Matthew Bell: The IoS Diary (11/12/11)

Ladies dancing, lords a-leaping...

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Is Elle Macpherson planning to pose naked for Playboy? I'm told the 47-year-old supermodel, nicknamed The Body, has agreed to appear on the cover of the top-shelf magazine for the second time in her career.

Her last appearance was in 1994, when she was pictured wearing nothing but a pair of tights. In an interview last month, she explained how, after appearing naked in the film Sirens, opposite Hugh Grant, the press began a hunt for more naked pictures of her. "I said, 'OK, you want naked? I'll give you naked – but on my terms,'" and phoned the photographer Herb Ritts. She bought her mother a house with her fee. But why she should choose to repeat the exercise now is unclear. Forbes estimates her fortune at £38m, and she hardly needs to raise her profile, being snapped every time she takes her kids to school in Notting Hill. Her publicist declined to comment.

Rubber-lipped actor Martin Clunes plays a hopeless GP in the ITV drama Doc Martin. But viewers of the fifth series are wondering if he's taking the hopelessness a bit far. His character now has a baby, which he is often seen lugging around (several tots are used), but viewers are worried he is not carrying his son correctly. "The little ones' heads were bounced all over the place and their necks were not supported at all," writes Canadian viewer Shelley, on a website. Having watched a few episodes, I see what she means.

Andrew Marr was forced to drop his superinjunction in April, after realising the absurdity of gagging journalists while being one himself. But it's still one rule for him and another for the rest of us. The £600,000 per year BBC presenter is a member of the London Library, the prestigious subscription library in St James's Square, which numbers Tom Stoppard and Sebastian Faulks among its members. The library has a strict policy that laptops may only be used in certain reading rooms. But last week, Marr chose to ignore the rules, to the outrage of other readers. Worse, library staff chose not to upbraid him. One readers tells me he plans to complain. "Library staff ought to be bringing malefactors into line," he harrumphs. "Even Jeremy Paxman uses his computer in the rooms designated for computer use."

Kate Bush has always valued her privacy, living for years on a remote peninsula in Devon. But a new book by rock fan David Roberts gives specific details about her home, including the road and a description of the house's entrance. It's just one of a number of alarming indiscretions in Rock Atlas, a glossily illustrated book promising music fans and stalkers information about 650 "great music locations". Among those whose private homes are listed are Elton John, Eric Clapton and Rod Stewart. The small print on the copyright page says: "Where locations are private residences, we particularly ask all readers to respect absolutely the privacy of those who live there". That'll help, then.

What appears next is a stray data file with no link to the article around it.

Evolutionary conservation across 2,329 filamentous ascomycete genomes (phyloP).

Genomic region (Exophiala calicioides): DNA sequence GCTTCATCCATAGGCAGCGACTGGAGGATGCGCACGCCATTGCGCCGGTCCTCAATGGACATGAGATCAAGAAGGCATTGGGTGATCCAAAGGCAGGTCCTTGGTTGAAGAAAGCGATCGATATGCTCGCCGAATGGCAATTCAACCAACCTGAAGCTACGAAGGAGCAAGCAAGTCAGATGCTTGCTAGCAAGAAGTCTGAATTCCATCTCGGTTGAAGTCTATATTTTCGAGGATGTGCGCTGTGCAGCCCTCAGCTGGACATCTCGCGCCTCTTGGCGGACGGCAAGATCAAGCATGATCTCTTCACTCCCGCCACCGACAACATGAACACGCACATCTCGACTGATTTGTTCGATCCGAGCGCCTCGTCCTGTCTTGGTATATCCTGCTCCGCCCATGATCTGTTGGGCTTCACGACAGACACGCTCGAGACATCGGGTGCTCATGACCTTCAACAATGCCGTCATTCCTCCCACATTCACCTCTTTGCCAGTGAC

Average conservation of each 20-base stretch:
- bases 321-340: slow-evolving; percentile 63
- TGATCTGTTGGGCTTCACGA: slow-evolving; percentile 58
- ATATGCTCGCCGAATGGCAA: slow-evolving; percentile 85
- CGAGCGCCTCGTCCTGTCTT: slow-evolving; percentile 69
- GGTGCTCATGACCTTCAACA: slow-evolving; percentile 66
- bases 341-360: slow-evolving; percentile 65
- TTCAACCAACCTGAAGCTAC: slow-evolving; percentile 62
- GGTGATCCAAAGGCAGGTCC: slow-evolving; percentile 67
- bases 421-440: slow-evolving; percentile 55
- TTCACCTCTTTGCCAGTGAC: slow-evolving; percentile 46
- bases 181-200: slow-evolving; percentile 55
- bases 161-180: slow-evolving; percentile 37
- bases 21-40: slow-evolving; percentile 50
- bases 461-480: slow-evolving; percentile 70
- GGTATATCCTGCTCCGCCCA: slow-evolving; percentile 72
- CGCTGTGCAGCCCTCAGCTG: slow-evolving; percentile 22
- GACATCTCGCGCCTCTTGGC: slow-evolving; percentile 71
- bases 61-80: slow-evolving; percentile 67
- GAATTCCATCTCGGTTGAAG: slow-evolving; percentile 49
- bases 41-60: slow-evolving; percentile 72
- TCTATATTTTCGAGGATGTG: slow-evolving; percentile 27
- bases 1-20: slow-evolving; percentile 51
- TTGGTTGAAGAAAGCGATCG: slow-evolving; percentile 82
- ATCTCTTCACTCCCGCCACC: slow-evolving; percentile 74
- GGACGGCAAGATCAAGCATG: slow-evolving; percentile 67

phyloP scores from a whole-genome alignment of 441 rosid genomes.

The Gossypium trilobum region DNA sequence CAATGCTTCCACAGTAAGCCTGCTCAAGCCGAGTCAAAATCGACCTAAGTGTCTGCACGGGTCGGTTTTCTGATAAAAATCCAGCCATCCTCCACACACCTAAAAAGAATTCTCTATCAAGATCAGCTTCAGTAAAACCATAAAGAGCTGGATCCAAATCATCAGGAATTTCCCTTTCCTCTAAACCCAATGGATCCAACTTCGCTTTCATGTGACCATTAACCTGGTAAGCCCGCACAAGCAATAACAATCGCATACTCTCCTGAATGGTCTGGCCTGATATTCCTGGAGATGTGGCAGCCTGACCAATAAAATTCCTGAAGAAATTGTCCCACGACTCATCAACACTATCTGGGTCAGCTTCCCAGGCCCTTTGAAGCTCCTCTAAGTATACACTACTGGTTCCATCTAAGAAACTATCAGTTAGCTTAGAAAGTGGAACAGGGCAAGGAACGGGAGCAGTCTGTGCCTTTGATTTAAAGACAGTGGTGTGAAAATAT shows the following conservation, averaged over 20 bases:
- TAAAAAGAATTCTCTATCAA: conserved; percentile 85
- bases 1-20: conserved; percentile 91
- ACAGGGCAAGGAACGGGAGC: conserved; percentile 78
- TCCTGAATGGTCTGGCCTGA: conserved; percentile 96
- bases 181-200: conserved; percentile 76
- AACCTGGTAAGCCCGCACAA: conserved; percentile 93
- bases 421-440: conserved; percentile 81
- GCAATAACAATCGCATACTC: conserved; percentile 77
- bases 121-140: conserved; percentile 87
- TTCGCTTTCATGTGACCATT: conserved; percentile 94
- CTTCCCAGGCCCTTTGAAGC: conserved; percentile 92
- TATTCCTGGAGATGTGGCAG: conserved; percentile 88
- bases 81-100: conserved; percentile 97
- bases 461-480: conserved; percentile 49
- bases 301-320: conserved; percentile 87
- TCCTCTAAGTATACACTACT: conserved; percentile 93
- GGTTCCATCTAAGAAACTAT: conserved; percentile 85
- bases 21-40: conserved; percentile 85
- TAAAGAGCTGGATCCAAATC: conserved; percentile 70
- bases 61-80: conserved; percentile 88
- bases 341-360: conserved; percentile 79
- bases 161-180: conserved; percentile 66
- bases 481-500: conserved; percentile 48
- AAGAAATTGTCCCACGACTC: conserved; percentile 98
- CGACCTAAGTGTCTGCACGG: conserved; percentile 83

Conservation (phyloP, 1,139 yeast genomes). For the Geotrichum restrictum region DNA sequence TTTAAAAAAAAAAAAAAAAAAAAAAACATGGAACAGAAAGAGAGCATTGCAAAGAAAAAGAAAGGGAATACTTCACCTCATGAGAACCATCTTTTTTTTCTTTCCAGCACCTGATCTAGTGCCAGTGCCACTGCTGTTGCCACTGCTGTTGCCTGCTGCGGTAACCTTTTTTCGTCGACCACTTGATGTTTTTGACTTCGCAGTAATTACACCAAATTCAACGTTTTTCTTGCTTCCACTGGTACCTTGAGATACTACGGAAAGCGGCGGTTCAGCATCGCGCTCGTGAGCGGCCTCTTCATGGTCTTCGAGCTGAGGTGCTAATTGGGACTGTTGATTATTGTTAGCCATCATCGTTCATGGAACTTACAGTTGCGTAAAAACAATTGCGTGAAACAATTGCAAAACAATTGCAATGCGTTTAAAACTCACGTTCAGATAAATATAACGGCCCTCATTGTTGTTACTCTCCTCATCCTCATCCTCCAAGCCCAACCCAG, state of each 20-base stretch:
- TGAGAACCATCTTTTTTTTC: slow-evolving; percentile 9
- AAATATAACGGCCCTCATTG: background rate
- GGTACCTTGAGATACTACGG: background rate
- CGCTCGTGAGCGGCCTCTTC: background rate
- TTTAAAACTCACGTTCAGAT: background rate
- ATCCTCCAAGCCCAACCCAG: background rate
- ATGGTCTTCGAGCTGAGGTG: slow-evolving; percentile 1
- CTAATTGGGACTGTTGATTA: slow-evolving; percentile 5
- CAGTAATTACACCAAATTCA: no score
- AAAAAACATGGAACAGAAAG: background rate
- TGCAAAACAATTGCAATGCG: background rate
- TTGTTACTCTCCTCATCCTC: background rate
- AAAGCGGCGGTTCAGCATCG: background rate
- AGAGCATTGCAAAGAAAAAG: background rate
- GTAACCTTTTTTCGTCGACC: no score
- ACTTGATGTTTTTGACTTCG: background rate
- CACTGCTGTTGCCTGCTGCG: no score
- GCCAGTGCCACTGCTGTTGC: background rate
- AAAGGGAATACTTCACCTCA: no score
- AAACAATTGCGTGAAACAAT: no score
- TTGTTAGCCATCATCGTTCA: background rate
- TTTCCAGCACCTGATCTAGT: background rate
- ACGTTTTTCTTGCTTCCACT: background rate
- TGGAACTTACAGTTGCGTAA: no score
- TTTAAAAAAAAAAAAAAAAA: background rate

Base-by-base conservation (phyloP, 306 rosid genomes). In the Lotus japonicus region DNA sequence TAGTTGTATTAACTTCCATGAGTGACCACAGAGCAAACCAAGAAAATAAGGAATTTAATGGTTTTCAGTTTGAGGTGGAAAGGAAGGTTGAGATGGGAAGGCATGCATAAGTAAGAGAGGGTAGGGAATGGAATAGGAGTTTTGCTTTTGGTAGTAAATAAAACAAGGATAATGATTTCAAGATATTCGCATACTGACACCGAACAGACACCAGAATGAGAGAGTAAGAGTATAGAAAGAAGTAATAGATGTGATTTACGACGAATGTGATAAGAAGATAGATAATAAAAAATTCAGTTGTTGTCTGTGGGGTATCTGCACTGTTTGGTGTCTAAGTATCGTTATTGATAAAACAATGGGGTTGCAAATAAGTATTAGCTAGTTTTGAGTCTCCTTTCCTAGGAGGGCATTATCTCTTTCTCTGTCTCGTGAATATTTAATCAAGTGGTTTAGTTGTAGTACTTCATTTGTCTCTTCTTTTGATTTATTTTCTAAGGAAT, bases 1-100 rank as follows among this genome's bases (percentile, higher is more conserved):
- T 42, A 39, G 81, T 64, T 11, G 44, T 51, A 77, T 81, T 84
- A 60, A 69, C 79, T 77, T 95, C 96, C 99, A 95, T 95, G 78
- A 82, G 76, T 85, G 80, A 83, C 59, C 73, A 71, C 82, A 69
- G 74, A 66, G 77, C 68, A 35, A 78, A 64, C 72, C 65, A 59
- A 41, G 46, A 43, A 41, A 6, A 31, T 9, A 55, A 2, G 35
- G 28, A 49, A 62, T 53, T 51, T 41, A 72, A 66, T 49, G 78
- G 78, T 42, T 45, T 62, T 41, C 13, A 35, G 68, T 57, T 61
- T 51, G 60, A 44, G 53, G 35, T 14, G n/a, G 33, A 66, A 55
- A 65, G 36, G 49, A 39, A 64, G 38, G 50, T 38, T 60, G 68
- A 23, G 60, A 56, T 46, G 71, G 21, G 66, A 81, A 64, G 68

Bloomsbury founder Nigel Newton is the man who brought us Harry Potter; the San Francisco-born publisher signed up J K Rowling on his daughter's recommendation. No regrets there, but with all the distractions that followed, Newton never had the opportunity to pursue a venture he dreamt of – launching a literary salon in Bloomsbury. Until now. In January, he launches the Bloomsbury Institute, a programme of literary talks and events to be held at his firm's magnificent new offices in Bedford Square, the best Georgian square in London. Unfortunately for Newton, he was beaten to it by his rivals: Faber launched its Academy in 2008 in nearby Queen Square. However, Newton has lured top writers, including William Boyd and Nadine Gordimer, below, to speak. "We are aiming to reignite the tradition of literary salon culture in Bloomsbury." It's just a shame Faber got there first.

The New Yorker is famous for never making mistakes. The upmarket weekly employs an army of fact-checkers to make sure everything is right, even poring over the scrawled notes of their critics when necessary. So what's this? In the latest edition, film critic Anthony Lane makes a boo-boo that anyone who has seen the new adaptation of John Le Carré's Tinker Tailor Soldier Spy will know is wrong. He says that Gary Oldman's Smiley "keeps in shape with regular dips in the river", when it clearly shows the ponds at Hampstead Heath. This is especially unforgivable since Lane is British; he lives in Cambridge. He once wrote for this newspaper, though I'm sure he never made any mistakes back then.

m.bell@independent.co.uk

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